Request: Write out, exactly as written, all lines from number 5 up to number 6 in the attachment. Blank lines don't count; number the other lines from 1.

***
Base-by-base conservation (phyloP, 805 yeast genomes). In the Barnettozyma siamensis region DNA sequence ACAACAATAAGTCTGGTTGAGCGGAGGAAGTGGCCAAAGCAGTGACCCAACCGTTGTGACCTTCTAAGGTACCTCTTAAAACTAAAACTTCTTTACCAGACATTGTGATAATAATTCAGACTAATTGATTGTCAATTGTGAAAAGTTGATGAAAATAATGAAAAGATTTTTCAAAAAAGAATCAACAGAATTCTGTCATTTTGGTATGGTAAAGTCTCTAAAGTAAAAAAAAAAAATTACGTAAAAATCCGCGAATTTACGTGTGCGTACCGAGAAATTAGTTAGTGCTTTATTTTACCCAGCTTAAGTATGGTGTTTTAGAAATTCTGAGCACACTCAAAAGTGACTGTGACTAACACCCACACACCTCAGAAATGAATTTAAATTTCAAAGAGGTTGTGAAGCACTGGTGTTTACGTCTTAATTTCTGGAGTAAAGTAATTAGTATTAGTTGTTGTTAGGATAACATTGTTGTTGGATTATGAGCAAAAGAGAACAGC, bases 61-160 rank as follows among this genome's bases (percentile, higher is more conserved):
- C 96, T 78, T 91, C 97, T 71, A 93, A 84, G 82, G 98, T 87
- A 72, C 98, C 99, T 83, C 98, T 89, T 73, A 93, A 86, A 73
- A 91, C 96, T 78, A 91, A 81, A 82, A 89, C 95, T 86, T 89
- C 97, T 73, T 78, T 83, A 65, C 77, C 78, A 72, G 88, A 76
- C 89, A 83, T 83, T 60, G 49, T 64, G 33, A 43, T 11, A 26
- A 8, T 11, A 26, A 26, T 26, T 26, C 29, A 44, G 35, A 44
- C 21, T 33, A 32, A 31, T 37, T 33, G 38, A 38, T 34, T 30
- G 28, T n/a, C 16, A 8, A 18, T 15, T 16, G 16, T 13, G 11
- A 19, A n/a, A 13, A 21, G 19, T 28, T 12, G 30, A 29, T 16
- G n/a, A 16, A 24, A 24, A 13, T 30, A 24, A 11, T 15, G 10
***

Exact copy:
- C 97, T 73, T 78, T 83, A 65, C 77, C 78, A 72, G 88, A 76
- C 89, A 83, T 83, T 60, G 49, T 64, G 33, A 43, T 11, A 26